Data reveals there are few brakes on runaway price-gouging by big businesses

Telstra, Coles, CommBank and Woolworths certainly aren't struggling when it comes to profits.

Telstra, Coles, CommBank and Woolworths certainly aren't struggling when it comes to profits. Photo: TND/Getty

It is not illegal for businesses to raise prices far above inflation, but increased competition and a super profits tax can help stop opportunistic profiteering by banks, supermarkets and energy companies during a cost-of-living crisis, economists say.

Companies raised prices 160 per cent above the cost of labour, taxes and inputs, and over and above new profits in the fourth quarter of 2022, the Australia Institute’s research revealed.

Matt Grudnoff, senior economist at the Australia Institute, told The New Daily that supply issues caused by the COVID-19 pandemic and Russia’s invasion of Ukraine initially led to higher inflation, but businesses continued to raise prices beyond their increased costs.

“Consumers were primed to accept that prices were going to go up and I think they took advantage of that,” he said.

“They didn’t really catch onto this until later, when we started to see large increases in profits.”

According to the Australian Competition and Consumer Commission (ACCC), prices people think are too high, colloquially known as price gouging, or a sudden increase in prices aren’t illegal, but businesses must not mislead consumers about what they’ll be charged and must set prices independent of competitors.

An effective solution

Mr Grudnoff said an effective solution to minimising price gouging is increased competition within the domestic market, which “has fallen away over the past few decades”.

“You think of grocery shopping, you’ve got the large banks, the big four insurance companies, whatever it happens to be, they’re dominated by large firms,” he said.

“We need to break up large firms, we need to stop large firms from merging and we need to basically create more competition in the market.”


Most Australian industries are dominated by a small number of companies. Photo: TND

Challenges of price control

Andrew Terry, professor of business regulation at the University of Sydney, said Australia has generally stayed away from implementing legislative intervention.

“Like just about every other country in the world, we’ve put our faith in competition as this effective regulatory force to improve services, encourage innovation and to lead to lower prices,” he said.

“Now the market isn’t perfect of course and we’ve got a very busy ACCC, enforcing comprehensive competition and consumer laws.”

Price gouging influencing inflation isn’t a new issue, and Australians even voted against giving the Commonwealth direct legislative powers over prices in a 1973 referendum.

Professor Terry said while the practice of raising prices suddenly and substantially may constitute unconscionable conduct in certain situations under Australian consumer law, “there hasn’t been any litigated cases on that, but there’s been a lot of media releases”.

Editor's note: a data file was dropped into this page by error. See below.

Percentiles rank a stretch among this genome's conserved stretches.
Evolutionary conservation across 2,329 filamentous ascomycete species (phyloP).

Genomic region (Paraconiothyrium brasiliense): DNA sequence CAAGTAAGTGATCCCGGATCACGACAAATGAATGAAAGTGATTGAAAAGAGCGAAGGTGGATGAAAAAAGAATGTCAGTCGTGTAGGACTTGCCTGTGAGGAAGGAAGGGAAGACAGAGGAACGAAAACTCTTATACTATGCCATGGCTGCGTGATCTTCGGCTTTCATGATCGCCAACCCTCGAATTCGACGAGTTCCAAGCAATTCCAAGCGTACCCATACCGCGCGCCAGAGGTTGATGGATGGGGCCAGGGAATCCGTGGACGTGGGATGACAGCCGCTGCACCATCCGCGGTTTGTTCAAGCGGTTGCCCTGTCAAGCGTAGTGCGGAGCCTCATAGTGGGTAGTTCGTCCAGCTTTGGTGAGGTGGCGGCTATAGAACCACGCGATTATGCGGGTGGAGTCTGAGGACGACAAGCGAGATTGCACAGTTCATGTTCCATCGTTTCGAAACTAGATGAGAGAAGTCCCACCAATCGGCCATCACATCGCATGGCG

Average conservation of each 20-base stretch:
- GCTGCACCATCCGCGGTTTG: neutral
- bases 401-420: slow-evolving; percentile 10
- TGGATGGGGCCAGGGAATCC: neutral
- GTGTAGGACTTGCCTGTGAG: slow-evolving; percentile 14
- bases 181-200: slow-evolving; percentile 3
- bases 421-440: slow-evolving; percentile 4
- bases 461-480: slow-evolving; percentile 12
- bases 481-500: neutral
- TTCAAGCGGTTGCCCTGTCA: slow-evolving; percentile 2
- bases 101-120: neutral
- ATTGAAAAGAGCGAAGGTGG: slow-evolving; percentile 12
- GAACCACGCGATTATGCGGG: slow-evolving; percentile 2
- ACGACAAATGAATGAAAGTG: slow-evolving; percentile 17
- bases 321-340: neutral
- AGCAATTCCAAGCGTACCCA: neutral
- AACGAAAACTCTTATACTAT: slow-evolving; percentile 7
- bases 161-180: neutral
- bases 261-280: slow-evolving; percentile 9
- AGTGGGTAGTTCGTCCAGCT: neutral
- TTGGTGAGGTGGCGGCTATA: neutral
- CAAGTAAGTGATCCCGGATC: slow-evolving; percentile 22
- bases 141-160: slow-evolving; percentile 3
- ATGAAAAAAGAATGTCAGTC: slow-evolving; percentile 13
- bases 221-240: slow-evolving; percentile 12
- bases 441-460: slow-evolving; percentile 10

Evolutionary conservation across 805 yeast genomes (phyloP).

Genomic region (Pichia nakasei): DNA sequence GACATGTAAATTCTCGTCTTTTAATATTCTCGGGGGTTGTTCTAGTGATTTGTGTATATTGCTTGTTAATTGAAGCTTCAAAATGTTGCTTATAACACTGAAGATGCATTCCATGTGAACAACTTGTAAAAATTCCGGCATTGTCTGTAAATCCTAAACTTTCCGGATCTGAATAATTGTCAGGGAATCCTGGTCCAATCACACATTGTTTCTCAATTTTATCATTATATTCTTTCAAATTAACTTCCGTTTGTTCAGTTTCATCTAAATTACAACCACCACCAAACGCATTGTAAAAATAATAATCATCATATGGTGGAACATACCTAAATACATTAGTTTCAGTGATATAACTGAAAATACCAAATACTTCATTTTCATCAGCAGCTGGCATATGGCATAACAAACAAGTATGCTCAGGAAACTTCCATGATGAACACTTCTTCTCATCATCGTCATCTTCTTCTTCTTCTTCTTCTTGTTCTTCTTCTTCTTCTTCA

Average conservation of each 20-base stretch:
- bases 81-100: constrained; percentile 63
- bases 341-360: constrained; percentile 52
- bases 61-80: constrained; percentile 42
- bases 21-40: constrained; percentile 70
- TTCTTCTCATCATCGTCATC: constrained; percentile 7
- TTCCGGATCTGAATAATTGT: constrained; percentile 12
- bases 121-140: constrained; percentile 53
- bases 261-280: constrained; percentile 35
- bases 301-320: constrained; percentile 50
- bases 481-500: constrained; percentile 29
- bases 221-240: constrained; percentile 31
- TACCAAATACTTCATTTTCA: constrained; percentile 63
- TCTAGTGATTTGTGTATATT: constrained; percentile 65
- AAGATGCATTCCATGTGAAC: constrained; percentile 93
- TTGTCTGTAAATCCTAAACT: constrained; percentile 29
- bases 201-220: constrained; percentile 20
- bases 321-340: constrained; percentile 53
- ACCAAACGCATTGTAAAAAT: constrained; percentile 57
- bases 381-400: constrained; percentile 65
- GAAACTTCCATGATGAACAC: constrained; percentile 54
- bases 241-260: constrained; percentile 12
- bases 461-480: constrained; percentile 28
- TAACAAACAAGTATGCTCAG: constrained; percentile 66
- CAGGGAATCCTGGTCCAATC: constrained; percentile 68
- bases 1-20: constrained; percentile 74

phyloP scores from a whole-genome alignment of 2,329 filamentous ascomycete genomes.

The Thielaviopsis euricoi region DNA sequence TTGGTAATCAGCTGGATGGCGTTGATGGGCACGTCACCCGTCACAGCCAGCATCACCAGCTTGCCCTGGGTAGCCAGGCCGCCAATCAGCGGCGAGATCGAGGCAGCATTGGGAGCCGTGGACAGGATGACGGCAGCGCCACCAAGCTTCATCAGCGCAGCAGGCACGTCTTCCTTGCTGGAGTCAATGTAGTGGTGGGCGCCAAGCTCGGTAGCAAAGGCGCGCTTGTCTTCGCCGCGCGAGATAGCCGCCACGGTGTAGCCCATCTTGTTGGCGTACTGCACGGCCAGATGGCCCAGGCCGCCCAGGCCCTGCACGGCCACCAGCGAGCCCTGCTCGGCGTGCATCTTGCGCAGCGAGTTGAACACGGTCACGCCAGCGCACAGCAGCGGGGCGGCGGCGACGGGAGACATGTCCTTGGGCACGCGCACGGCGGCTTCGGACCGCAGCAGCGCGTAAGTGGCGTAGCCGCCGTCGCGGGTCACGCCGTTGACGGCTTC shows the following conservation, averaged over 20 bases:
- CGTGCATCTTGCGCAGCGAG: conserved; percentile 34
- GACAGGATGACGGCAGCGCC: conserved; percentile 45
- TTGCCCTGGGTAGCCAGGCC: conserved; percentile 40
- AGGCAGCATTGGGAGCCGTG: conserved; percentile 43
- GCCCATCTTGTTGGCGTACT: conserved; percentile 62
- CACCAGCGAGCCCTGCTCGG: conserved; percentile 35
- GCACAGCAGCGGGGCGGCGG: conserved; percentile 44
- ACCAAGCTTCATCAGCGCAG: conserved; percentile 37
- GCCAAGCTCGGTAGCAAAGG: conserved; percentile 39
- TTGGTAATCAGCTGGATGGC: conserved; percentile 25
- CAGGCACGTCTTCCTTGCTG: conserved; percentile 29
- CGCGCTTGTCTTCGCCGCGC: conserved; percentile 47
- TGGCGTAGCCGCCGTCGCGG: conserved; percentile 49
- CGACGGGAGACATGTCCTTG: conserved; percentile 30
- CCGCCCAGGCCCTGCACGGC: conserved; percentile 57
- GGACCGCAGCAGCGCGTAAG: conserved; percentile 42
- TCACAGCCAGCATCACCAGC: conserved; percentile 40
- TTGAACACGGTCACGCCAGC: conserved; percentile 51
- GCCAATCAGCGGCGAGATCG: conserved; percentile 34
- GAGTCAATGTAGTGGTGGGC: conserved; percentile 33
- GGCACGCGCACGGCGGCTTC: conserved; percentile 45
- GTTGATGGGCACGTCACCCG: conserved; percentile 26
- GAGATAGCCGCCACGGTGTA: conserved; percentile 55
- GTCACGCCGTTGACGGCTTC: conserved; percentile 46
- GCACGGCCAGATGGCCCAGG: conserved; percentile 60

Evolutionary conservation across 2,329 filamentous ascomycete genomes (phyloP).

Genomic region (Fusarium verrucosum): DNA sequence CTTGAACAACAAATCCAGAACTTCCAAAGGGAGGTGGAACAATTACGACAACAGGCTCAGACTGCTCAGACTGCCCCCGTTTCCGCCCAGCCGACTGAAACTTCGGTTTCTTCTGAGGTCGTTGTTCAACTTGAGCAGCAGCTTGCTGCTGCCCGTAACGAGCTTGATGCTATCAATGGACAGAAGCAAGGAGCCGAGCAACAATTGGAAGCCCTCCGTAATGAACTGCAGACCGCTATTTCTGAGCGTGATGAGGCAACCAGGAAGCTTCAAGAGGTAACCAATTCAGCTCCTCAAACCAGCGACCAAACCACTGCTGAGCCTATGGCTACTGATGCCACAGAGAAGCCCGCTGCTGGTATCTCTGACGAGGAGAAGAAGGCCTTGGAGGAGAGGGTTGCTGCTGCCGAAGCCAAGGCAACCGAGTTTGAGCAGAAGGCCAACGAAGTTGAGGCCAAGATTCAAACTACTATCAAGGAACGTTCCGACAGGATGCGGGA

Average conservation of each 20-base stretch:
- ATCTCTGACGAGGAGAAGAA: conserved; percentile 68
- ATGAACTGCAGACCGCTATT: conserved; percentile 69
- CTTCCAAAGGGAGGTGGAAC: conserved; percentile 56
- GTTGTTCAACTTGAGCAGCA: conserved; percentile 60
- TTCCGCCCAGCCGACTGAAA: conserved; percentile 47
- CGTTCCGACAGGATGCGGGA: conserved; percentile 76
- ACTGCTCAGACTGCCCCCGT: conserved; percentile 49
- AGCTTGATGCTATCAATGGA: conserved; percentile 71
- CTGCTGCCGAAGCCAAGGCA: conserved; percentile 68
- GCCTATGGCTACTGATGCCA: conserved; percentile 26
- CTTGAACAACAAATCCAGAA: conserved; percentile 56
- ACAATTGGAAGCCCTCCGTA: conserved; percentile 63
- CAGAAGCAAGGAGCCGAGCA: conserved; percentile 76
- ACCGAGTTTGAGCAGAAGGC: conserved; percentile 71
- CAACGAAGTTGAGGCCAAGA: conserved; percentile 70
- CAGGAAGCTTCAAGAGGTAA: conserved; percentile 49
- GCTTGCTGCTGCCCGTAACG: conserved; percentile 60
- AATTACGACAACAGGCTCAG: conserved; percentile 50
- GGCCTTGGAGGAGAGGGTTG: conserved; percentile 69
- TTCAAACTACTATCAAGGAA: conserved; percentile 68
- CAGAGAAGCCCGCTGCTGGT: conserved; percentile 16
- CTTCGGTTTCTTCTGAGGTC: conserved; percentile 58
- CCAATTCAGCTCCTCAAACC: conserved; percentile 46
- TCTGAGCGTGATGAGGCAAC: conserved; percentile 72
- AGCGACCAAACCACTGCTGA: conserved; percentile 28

“Pricing controls are a difficult, dangerous and very slippery slope that would seem to offer an easy and convenient solution,” Professor Terry said.

“They don’t offer a solution, in my opinion.”

The Australian Council of Trade Unions recently launched an inquiry into price gouging in Australia, and ACTU Secretary Joseph Mitchell said everyone has seen prices at the supermarket and bills rise over the past year.

“While some businesses may simply be copping rising costs too, there may be others using the cost-of-living crisis as a smokescreen to increase their margins and their profits,” he said.

This inquiry will take submissions from everyday Australians who are just trying to get by and are scratching their heads at why everything [is] going up so much and companies who might be being squeezed by big business as part of a supply chain.”

Windfall taxes

The Commonwealth Bank recently announced record profits of over $10 billion, shortly after the Italian government introduced a windfall tax on its own bank’s record profits because of high interest rates.

Telstra also announced strong profits this week, months after increasing the prices of its mobile phone plans. Coles and Woolworths also aren’t struggling, despite shoppers paying a lot more for their groceries in recent times.

Commonwealth Bank

Commonwealth Bank posted record profits of over $10 billion.

Mr Grudnoff said companies posting huge profits ultimately affects consumers, in particular those struggling the most.

“A profits tax is very possible in the current political climate as far as economics goes, because they don’t change a firm’s behaviour,” he said.

“Often economists are worried if you tax something more, you’ll discourage people from creating and discourage people from buying, but a super profits tax just takes a big amount off the top.”

The federal government has recently introduced price caps on the wholesale gas price, after accusations of price gouging and profiteering were made against the industry.

Professor Terry said there are political and constitutional challenges when attempting to regulate pricing and stop opportunistic businesses from profiting during shortages and crisis.

“We have this complex constitutional system where power is divided between states and territories, but Parliament does have the power to do this,” he said.

“Parliaments of every persuasion have decided long ago that the better solution to the problem isn’t returning to price controls, it’s much more a strategy based on inquiries, monitoring and publicity.”

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